Sometimes things come from small conversation snippets.
Some of you may know that I did a testinginthepub episode not too long ago. In there I talk a lot about what is awesome in my job now, like being valued as a team member, being invited to kick off meetings (these help us talk about what we are building and why) teams ask me for mind mapping the testing areas.
However this was not always the case. It is important to remember that anyone can encourage change. I was not here before the changes so I will base my advice on what I did in my previous role as the first and only tester.
I did a talk on this last year at Tiny Testbash as well. The recording is available through the dojo subscription.
Encouraging change when you are the only tester.
In my previous job, I was introduced into a company which had a successful product that was starting to make them money but they had no testing department. When I questioned how they test their product I got the following answers:
“We don’t have any testers. Our product owners and stakeholders do the manual testing and we have a vast suite of front end automation tests.”
Nevertheless they decided to hire me, and subsequently a team of tester. How this came about and some learning along the way is what I would like to share below.
So I mentioned that the company had a successful product, they had people testing it and a vast suite of automation tests. So what was the problem? The company was 6 years old at this point, had moved to their version of agile software development and the need for a fast feedback loop from the product owners and stakeholders was becoming apparent.
However these individuals generally already had a full time job and could not attend stand-ups, reviews, planning meetings, let alone test the product. More often than not the stakeholders were shown a feature at the review, and then they would find out that it may not have been what they asked for.
So the problems they were having were:
- Slow or no feedback from stakeholders
- No dedicated feature testing of new or existing features
- Front end automation tests that back to back would take over 60 hours, and run in parallel would run for 4 hours. (these were also fragile)
- No trust in the selenium tests – the tests are being fixed rather than the code.
- No unit tests
- Some business logic tests but they relied on experts being available to check them
- No stakeholder involvement in meetings
- No-one is thinking like the user
How did I approach this list?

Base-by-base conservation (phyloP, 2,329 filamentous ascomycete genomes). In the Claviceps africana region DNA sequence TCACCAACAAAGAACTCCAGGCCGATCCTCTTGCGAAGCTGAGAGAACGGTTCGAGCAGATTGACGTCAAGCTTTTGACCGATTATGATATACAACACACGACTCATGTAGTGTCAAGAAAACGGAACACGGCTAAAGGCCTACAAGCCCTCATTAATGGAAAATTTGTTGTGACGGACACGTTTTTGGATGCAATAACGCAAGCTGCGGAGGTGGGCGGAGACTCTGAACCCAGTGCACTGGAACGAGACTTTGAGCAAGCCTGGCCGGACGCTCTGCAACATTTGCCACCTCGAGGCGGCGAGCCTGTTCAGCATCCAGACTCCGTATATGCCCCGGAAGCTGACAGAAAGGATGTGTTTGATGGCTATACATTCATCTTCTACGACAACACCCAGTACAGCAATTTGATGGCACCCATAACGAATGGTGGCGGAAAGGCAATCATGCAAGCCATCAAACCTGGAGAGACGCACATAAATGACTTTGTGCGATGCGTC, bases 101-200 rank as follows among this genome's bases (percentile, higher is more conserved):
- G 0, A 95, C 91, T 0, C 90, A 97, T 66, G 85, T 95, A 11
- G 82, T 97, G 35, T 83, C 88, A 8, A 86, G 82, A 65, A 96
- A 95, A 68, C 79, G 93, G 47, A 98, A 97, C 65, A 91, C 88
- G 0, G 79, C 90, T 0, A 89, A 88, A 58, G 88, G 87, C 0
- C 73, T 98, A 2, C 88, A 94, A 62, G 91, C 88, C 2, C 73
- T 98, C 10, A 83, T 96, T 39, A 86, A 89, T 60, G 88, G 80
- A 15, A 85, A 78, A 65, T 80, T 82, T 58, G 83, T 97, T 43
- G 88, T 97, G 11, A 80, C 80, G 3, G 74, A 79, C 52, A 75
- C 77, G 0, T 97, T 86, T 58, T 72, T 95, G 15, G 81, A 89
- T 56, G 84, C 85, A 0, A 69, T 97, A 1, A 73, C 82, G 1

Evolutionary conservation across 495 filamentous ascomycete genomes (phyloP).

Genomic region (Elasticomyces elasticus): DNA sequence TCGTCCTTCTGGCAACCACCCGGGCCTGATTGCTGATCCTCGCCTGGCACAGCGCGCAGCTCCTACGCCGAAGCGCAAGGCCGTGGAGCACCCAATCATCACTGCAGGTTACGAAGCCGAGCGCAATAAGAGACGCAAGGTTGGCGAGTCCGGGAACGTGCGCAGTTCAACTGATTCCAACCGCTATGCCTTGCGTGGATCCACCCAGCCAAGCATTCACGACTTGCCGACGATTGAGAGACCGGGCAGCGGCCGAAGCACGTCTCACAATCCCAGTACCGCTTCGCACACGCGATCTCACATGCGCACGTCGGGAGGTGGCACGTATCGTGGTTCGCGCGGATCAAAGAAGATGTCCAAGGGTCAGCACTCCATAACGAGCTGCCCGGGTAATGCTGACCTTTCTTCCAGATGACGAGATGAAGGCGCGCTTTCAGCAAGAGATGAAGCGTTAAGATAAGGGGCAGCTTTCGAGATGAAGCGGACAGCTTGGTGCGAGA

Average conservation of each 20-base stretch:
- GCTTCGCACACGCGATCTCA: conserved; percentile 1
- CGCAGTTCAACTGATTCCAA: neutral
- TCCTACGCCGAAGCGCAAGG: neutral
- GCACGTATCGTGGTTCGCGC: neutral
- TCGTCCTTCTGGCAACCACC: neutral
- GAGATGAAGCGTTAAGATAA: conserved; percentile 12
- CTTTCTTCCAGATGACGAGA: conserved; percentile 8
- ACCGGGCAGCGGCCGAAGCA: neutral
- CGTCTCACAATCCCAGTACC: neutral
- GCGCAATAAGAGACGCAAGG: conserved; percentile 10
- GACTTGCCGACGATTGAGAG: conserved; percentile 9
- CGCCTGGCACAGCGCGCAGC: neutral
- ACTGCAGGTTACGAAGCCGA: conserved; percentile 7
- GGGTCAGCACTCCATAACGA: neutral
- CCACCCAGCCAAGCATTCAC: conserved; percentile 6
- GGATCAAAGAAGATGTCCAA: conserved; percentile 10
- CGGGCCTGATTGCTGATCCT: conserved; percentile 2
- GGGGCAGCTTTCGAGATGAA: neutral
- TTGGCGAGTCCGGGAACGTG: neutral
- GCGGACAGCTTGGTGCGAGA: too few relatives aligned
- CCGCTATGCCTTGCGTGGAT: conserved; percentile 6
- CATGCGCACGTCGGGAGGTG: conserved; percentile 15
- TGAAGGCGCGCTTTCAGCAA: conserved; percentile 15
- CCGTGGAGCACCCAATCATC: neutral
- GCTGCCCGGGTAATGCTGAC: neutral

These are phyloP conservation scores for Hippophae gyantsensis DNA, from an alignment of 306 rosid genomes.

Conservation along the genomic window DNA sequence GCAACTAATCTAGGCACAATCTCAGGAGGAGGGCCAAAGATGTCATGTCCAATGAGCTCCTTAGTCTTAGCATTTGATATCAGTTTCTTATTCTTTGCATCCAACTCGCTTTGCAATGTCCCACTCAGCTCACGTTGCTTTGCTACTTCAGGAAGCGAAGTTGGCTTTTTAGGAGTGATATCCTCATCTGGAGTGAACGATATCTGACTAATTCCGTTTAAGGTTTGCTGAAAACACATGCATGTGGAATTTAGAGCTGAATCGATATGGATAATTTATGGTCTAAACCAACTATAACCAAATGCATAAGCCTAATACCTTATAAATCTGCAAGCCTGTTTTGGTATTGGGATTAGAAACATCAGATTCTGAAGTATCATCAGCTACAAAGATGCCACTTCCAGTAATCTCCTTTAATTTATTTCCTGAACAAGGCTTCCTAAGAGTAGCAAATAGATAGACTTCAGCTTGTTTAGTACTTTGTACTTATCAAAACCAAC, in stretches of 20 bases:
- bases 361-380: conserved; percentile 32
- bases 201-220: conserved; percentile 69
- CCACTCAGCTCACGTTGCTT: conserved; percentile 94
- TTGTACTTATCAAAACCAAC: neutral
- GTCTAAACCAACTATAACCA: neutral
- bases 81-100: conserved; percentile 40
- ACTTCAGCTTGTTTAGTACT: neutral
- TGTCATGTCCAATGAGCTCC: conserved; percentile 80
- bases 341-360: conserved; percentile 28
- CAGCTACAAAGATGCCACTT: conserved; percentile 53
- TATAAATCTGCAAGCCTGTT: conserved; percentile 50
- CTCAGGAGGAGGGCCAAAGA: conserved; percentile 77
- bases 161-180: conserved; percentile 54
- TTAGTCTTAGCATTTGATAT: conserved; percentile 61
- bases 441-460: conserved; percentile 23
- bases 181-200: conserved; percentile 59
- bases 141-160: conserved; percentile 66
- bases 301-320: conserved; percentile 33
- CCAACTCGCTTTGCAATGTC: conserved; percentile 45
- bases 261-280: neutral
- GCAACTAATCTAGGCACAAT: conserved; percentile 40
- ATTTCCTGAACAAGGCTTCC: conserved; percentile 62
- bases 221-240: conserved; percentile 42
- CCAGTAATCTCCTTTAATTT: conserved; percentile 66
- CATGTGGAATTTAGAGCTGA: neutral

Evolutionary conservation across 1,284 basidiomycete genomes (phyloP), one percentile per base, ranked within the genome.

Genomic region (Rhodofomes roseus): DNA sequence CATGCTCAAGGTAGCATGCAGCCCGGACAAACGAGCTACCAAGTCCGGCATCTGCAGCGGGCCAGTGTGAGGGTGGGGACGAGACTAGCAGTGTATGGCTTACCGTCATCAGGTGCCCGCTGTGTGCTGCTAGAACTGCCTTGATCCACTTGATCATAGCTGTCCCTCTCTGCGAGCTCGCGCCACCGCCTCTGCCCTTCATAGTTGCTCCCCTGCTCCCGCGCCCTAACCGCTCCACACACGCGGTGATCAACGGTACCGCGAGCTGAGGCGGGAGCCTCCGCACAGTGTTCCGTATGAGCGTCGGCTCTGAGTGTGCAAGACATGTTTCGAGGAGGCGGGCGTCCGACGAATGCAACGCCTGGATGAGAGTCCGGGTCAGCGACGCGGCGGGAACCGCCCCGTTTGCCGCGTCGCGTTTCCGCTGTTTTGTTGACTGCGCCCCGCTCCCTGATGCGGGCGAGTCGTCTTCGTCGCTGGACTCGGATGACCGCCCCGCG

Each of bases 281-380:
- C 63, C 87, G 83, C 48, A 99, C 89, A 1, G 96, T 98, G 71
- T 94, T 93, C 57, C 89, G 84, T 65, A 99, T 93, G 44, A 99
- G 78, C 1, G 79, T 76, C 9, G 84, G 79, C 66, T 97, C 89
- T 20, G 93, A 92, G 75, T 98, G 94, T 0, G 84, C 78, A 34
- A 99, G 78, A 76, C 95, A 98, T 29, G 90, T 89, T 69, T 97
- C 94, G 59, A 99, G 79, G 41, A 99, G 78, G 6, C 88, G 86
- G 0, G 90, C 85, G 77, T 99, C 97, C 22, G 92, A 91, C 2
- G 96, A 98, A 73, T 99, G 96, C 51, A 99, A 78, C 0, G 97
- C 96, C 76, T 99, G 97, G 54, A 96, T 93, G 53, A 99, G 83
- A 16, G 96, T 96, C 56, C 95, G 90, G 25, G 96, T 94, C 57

Slow or no feedback from stakeholders:
Well this wasn’t so easy, but I tried to do a couple of things.
First of all it became clear very quickly that the business side of the company and the development side of the company actually did not know what each other did. To be able to be a representative of the user I had to understand who our users are and what they do.
Engage with the whole company:
So my first point of call was to spend time with the business, but not the managers, the actual people who use the systems from an admin POV and understand the user pains.
This would help manifold. I could understand where their frustrations may come from, and in turn the users’ frustrations and also see how the system is actually being used. In some places it wasn’t being used like the development team thought but there were workarounds in place to go around bugs. Now we didn’t even know those bugs existed.
This in turn led me to propose we talk and communicate with each other more. We set up specific projects for the internal bugs to be raised and had a dedicated team working on those, improving and maintaining the current systems rather than purely focusing on getting new features out. Which had 2 spokespeople from the business who ran teams of account managers or accountants so both sides of the system were represented. These then owned a backlog and could priorities their bug fixes and discuss them as well as progress in weekly meetings.
The important thing here was to engage with everyone across the business. Try to find out what everyone’s job role is, what do they love about their job, what isn’t going too well and why.
I did get pushbacks though when I asked the teams to forward issues to their managers which would then be logged in the dedicated project. I heard things such as “it has always been like that. I tried to tell someone before.”
We as a development team even offered to automate some data inputs but people are always wary when it comes to change.
Once we started with the engagement I tried to create regular sessions on what testing is, what development is etc.
So we learned from the business but now we needed to see if they are willing to understand what we do. We set up fun little coding dojos over lunchtimes, where we used a language called Processing and tried to illustrate how the numbers and letters create systems ( or code).
Furthermore we set up a brown bag lunch on agile testing. When I first joined I was asked if I would be writing the unit tests. This got me thinking and I tried to collaborate instead. I am no coder or automation tester but I can pair on writing those tests and give feedback.
This way I tried to illustrate what I do and I decided to make my commitments public to the team. This came about because I was constantly being asked if I would write the automation tests, such as unit and selenium tests for the devs, which wasn’t the case. I stumbled upon the Tester’s commitments from James Bach around that time and wrote my own version, covering how I provide a service, etc.